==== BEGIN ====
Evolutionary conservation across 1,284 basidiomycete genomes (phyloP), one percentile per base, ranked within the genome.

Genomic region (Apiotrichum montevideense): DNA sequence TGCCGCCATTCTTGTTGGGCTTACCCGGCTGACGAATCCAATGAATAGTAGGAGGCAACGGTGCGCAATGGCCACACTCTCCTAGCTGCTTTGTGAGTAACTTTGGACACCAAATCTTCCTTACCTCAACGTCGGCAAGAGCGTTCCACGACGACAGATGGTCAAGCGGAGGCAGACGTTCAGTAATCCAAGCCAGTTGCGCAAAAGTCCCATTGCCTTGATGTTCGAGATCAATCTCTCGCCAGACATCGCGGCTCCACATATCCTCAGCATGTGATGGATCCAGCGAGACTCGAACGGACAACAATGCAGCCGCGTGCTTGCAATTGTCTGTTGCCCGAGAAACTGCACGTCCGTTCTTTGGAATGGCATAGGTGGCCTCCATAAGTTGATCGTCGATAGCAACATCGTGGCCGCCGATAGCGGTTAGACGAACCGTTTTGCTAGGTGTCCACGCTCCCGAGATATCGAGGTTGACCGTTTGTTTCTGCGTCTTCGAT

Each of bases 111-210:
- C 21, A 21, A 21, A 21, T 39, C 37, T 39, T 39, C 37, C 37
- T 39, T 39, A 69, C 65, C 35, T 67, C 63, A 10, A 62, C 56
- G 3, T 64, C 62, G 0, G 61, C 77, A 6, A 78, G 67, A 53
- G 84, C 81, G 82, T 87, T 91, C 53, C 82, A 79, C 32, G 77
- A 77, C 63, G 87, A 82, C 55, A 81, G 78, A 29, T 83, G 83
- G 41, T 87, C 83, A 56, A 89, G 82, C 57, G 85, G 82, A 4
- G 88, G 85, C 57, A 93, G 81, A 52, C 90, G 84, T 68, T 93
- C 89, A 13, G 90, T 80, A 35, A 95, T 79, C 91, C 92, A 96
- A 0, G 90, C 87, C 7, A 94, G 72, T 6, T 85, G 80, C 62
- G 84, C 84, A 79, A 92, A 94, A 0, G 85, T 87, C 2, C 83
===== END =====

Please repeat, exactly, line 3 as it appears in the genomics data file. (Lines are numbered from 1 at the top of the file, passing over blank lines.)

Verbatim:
Each of bases 111-210: